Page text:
In 1929 Lozza moved to the centre of Buenos Aires where he illustrated magazines and advertisements and published his poetic and theoretical writings. He was part of the intellectual group that published Counterpoint newspaper in 1944.
Lozza is widely recognised as a leading figure and teacher in the Argentine abstract avant-garde. From 1945 he was a founding member of Arte Concreto-Invención, and in 1947 he created Perceptism, a movement that published its own magazine. Lozza was concerned with the relational theory of color and on the concept of a color field, advocating the succession of abstract geometric shapes, cut and pasted to the plane and structured from the severity of the straight line. For Lozza the creative core lies more in the project and in the idea than in the realisation of the final work.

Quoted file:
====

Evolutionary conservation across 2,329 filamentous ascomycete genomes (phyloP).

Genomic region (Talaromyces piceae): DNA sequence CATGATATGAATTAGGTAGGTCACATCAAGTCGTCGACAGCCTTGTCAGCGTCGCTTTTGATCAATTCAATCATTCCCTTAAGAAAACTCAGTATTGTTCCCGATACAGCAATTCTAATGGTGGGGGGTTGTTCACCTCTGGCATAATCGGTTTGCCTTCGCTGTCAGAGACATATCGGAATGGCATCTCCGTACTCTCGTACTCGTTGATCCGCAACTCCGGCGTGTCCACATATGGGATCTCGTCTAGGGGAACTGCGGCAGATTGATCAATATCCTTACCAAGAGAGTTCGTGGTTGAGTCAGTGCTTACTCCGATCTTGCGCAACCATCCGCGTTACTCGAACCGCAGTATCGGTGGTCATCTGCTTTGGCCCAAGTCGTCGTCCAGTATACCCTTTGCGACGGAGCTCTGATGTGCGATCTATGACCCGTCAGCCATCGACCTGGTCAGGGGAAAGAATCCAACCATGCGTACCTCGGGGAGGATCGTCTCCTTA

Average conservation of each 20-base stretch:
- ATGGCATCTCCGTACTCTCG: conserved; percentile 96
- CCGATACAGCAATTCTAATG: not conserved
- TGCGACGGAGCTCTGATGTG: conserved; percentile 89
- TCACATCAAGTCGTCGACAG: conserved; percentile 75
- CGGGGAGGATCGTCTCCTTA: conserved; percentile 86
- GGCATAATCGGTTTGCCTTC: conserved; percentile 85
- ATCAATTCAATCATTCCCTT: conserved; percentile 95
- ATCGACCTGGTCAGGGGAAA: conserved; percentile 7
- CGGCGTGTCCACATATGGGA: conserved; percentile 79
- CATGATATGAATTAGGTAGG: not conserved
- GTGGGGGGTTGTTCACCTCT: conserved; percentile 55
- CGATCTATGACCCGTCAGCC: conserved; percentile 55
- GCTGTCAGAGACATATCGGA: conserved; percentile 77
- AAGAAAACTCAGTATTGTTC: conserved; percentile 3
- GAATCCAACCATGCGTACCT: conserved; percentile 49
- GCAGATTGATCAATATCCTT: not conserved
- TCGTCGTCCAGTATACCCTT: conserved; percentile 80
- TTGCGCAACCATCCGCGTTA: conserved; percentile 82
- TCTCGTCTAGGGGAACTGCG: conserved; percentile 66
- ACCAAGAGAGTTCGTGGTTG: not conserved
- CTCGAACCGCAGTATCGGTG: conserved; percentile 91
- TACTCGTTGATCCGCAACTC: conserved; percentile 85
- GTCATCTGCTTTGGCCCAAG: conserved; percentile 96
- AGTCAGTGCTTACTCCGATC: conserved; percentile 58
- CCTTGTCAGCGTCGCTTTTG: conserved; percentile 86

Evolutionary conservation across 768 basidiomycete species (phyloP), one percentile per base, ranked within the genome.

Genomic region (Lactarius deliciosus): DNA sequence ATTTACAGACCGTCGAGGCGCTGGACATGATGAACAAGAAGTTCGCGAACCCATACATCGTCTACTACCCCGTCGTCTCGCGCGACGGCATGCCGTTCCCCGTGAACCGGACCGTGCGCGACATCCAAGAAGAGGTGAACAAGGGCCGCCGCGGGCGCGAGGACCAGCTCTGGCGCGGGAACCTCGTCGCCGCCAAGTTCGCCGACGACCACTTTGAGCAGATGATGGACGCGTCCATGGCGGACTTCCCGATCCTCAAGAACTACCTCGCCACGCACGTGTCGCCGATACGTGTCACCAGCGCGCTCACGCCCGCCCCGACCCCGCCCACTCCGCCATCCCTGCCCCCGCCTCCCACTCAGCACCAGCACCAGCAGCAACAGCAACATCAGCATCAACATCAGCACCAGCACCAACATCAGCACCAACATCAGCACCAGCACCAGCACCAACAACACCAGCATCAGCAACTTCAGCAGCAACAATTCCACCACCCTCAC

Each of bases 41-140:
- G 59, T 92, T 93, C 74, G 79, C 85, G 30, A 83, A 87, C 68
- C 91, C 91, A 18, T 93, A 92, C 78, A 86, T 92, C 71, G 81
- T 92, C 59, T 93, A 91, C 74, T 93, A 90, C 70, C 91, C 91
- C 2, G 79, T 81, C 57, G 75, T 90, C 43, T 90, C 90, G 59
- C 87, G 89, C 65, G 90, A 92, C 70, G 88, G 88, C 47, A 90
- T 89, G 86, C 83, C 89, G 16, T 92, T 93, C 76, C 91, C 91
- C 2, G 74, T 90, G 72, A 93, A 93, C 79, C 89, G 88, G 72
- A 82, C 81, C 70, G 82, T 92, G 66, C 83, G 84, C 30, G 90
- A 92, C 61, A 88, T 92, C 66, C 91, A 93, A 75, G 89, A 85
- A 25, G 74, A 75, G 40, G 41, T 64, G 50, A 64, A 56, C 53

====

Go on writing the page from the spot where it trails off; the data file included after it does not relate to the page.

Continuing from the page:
His works are in numerous public collections such the Museo Nacional de Bellas Artes, Buenos Aires, The Museum of Modern Art, Buenos Aires, the Provincial Museum of Fine Arts, Santa Fe, USA, and the Washington National Gallery of Art, USA.
In 1997 The Buenos Aires Museum of Modern Art held a large retrospective exhibition.